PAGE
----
Hear an Echo? Four Cases of 'Borrowed' Israeli Songs

Usually it’s the Israeli musicians who are accused of borrowing from bands abroad, but sometimes the influence seems to go in the opposite direction.

Ben Shalev
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Ben Shalev

As Israeli stations played hit after hit by legendary Israeli musician Arik Einstein the day after his death in November, the deejays also snuck in a few songs that don’t usually get much air time. One of them was “Hayo Haya” (“Once Upon a Time”) from the album Puzi.

This song, with lyrics by Einstein and music by Misha Segal, was written in memory of pianist Ziggy Skarbnik, a friend of Einstein’s who died of cancer at 24 and may be one of the most extraordinary songs in his entire repertoire. The structure comes across as unraveled and the song is filled with a  deep psychedelic spirit that fills it, but mostly, this song is different because of the rare  exposed cries of pain by a singer who was always the essence of cool.

So as the radio played “Hayo Haya,” at first I thought about the sudden death of its singer at 74. But two minutes into the song, when the bass enters at the end of the first stanza against the background of a misty-sounding organ, the heavy thoughts gave way to a surprising association: Hey, this is really, really similar to “Glory Box,” a later song by the British band Portishead.

That really shouldn’t have been so surprising. Both songs have the same basic harmonic movement of a fixed minor chord with a bass that lowers at half tones, something you can find in thousands of other songs. It has become a huge pop cliché, though some of the songs that use it are timeless classics, like the Beatles’ “While My Guitar Gently Weeps” and Isaac Hayes’ “Walk on By,” which I would guess is the main inspiration for “Glory Box.”

Surprising or not, the similarity between “Hayo Haya” and “Glory Box” is rare in that a song by a Western band bears a clear resemblance to a previously recorded Israeli song. There are plenty of Israelis songs that are similar to songs of more international reach that came first. Sometimes those songs influence the Israeli musicians in a general way, and other times the music is just copied outright.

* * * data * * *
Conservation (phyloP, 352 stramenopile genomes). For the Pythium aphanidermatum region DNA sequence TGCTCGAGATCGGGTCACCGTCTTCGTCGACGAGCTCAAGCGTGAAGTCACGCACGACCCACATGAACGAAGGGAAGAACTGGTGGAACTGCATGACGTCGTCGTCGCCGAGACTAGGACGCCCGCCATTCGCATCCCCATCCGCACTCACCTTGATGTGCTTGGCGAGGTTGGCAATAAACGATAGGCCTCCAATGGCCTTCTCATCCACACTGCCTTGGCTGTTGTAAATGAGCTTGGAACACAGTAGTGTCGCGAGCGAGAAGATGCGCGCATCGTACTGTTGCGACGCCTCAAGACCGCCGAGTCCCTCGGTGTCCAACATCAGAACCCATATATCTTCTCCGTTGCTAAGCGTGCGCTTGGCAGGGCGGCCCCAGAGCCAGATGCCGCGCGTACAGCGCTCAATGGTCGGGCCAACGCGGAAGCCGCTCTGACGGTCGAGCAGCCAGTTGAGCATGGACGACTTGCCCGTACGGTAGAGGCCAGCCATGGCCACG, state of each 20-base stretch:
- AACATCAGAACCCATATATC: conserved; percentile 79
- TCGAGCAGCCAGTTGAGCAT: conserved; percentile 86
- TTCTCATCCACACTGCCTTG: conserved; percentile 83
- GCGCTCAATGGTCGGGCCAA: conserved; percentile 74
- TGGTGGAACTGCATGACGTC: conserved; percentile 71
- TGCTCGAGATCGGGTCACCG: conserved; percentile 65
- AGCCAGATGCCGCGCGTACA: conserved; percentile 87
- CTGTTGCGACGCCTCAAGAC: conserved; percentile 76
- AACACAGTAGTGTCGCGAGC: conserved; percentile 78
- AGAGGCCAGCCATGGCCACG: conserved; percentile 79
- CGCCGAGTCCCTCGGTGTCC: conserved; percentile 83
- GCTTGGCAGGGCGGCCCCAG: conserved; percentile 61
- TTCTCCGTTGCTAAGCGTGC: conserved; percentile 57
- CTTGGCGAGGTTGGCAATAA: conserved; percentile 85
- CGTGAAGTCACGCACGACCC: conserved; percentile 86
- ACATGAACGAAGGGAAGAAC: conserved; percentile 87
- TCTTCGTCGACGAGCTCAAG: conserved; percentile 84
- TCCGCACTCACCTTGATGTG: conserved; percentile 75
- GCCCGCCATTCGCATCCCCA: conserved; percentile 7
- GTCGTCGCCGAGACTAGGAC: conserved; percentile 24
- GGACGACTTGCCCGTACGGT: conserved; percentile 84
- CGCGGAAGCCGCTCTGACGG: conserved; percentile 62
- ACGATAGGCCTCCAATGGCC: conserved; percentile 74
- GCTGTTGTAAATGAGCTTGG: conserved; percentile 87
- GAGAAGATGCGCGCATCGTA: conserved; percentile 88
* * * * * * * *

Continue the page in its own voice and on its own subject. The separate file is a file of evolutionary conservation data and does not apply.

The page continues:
Below are some more pairs of similar songs in which the Israeli version was recorded first. Of course, this doesn’t mean that Donald Fagen of Steely Dan is familiar with Kaveret or that Cardiacs ever heard Berry Sakharof, but the similarities cannot be ignored. Good musical ideas, it seems, have no mother or father and can show up at different times in different parts of the world:

Kaveret, “Shir Hamakolet” (“The Grocery Store Song”), 1973 / Steely Dan, “Charlie Freak,” 1974
This is the best example of all of them, a real item for collectors. Steely Dan had a great influence on the Israeli pop music of the mid- to late-1970s, and the musician who seems to have been influenced most deeply was Danny Sanderson of Kaveret. You can hear it in quite a few of his songs, with and without Kaveret. But “Shir Hamakolet” came out before “Charlie Freak.”
Since it’s highly unlikely that Donald Fagen and Walter Becker studied Kaveret’s album Poogy Tales while they were recording Pretzel Logic, there is no choice but to state that divine intervention, whose purpose was to equalize the debts between Sanderson and Steely Dan, caused the similarity between the clear and thunderous opening of the two songs. Both open with quick repetitive movements of the keyboards, followed by the entry of the bass and drums in a single thrust.

Hedva and David, “Ani Holem al Naomi” (“I Dream of Naomi”), 1970 / Freak Power, “Turn On, Tune In, Cop Out,” 1993
The only resemblance is in the movement of the bass, but the bass movement is what makes this Freak Power song so infectious. “Turn On” came out in 1993 but didn’t become a hit for another two years, when it appeared in a Levi’s. Anyone who saw MTV during that period remembers it well. The person behind Freak Power was Norman Cook, also known as Fatboy Slim, and since he was a DJ and an obsessive record collector, we can’t rule out the possibility that he heard the Japanese version of “Ani Holem al Naomi.”

Berry Sakharof, “Kama Yossi” (“So Much Yossi”), 1993 / Cardiacs, “Fiery Gun Hand,” 1996
“Kama Yossi” gallops along with a repetitive and aggressive bass movement of two similar tones. Exactly the same thing happens in “Fiery Gun Hand” by Cardiacs, the wonderful British band that created a dizzying combination of punk and progressive rock. The song is taken from Cardiacs’ incredible album Sing to God.

Tamouz, “Kakha At Ratzit Oti” (“You Wanted Me That Way”), 1975 / Ben Harper, “Put It on Me,” 2007
The similarity between these two songs is apparent only in their synoptic rhythm, and “Put It on Me” takes an African turn that differentiates it from the Ariel Zilber tune. But a few months ago, when radio show host Ronny Wertheimer played “Put It on Me” on 88 FM, I couldn’t help but be amazed by the opening, which immediately put me in mind of Tamouz. By the way, Tamouz’s songs go the other way too, with the opening of “Ani Lo Yode’a Eikh Lomar Lakh” (“I Don’t Know How to Tell You”) almost exactly identical (presumably subconsciously so) to the opening of the French-British rock band Gong’s 1971 song “And You Tried So Hard.”

Illustration by Hadar Segal

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